Sebago Canoe Club will be sponsoring kayak pool sessions again this year
at the Flushing Meadows Corona Park Aquatic Center.

They will take place every Sunday from Noon to 2:00PM starting on
December 7th and continuing until the last Sunday in April.

It is open to all paddlers, Sebago CC membership is not required.
This is for ALL skill levels, including beginners.
It is for people who would like to practice kayak and possibly canoe
skills. There will be skilled paddlers to help you work on what ever you
like or work on nothing at all.

You do not have to own a kayak nor have any experience.

We will bring as many kayaks as we can car-top and we will all take
turns. There will mostly be sea kayaks, but white water and
others can be brought as well.

We'll be practicing beginner to advanced skills and/or just have fun
messin' around in boats.

RSVP IS REQUIRED, preferably by email, at the bottom of this page. The earlier the better, we do have a limit.
Also, please notify me if you will be canceling.

The cost is $20 per person. No cost if you just want to watch.

There is an additional ACA insurance fee for those that aren't already ACA members.
Seabgo members are already ACA members.
The ACA is allowing a one time $10 introductory membership good for all ACA activities for the next 6 months. Or you can just pay an individual
fee of $4 for a single event participation.

We'll be washing the boats out thoroughly before they get in the pool. A
hose will be provided.


For those meeting at the Sebago Canoe Club to load boats and car pool,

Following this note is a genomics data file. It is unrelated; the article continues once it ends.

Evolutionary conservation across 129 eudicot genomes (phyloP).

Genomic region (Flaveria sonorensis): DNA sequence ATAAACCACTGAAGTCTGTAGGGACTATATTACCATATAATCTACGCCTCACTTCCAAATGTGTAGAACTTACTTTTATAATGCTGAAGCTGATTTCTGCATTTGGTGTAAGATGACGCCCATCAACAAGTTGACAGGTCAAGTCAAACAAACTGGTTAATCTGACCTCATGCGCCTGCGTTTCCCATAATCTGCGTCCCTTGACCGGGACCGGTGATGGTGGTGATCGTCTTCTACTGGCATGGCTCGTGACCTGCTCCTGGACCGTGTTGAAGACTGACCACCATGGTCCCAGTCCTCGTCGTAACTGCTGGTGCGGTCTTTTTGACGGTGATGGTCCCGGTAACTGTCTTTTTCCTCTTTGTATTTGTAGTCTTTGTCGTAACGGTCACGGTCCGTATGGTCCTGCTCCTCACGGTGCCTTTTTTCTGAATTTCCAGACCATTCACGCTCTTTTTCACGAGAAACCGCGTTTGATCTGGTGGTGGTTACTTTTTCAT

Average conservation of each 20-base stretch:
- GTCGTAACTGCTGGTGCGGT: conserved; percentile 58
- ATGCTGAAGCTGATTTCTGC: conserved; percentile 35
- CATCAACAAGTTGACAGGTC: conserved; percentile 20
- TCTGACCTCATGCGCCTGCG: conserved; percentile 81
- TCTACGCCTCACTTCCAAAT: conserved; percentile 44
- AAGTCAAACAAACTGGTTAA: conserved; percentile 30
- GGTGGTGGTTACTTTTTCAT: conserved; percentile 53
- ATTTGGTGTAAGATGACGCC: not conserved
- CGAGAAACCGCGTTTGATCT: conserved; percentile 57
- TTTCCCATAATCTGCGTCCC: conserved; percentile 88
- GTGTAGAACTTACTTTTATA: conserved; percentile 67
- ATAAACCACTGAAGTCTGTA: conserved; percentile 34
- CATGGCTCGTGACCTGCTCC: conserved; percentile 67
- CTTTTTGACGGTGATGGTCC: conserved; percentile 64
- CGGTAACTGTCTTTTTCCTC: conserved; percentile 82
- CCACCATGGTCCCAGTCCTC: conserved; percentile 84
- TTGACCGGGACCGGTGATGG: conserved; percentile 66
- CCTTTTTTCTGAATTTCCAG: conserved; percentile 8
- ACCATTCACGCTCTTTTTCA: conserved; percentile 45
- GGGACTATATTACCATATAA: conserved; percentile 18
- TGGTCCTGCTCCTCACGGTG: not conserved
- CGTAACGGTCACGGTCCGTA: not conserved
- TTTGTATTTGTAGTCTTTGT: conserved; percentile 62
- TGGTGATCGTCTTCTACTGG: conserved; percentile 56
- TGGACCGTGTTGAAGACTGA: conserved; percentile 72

we will meet at at 10:00 AM. Others meet at the rear of the pool before 11:30AM to help move/prep boats and get ready for our time slot.

Please be on time
as it takes away from other peoples pool time if your late.

*Changes this year*

Swim caps will be worn by all this year. There will probably be loaners available courtesy of Phil Giller.

We will usually be limited to 12 people per session and will only have 6 boats in the pool at one time.
So we will all be taking turns.
The diving pool will not be available on most days this year.

Info about the pool:
http://www.nycgovparks.org/sub_about/parks_divisions/capital/parks/flushing_meadows_corona_park_pool_rink.html

For pictures from the first pool session, check out Bonnie's post on the Sebago CC blog:
http://sebagocanoeclub.blogspot.com/2008/03/inaugural-rolling-session-in-queens.html

Directions. Be aware that we enter from the rear:
http://www.nycgovparks.org/sub_about/parks_divisions/capital/parks/flushing_meadows_corona_park_pool_directions.html

A map can be found at this link:
http://brooklynkayak.com/flushingpool/Areal_map.htm


Thanks to Dorothy Lewandowski for this opportunity.


stevie --at-- brooklynkaya
k.com
(Replace the " --at-- " with "@"

917 496 1523 (If email is not an option)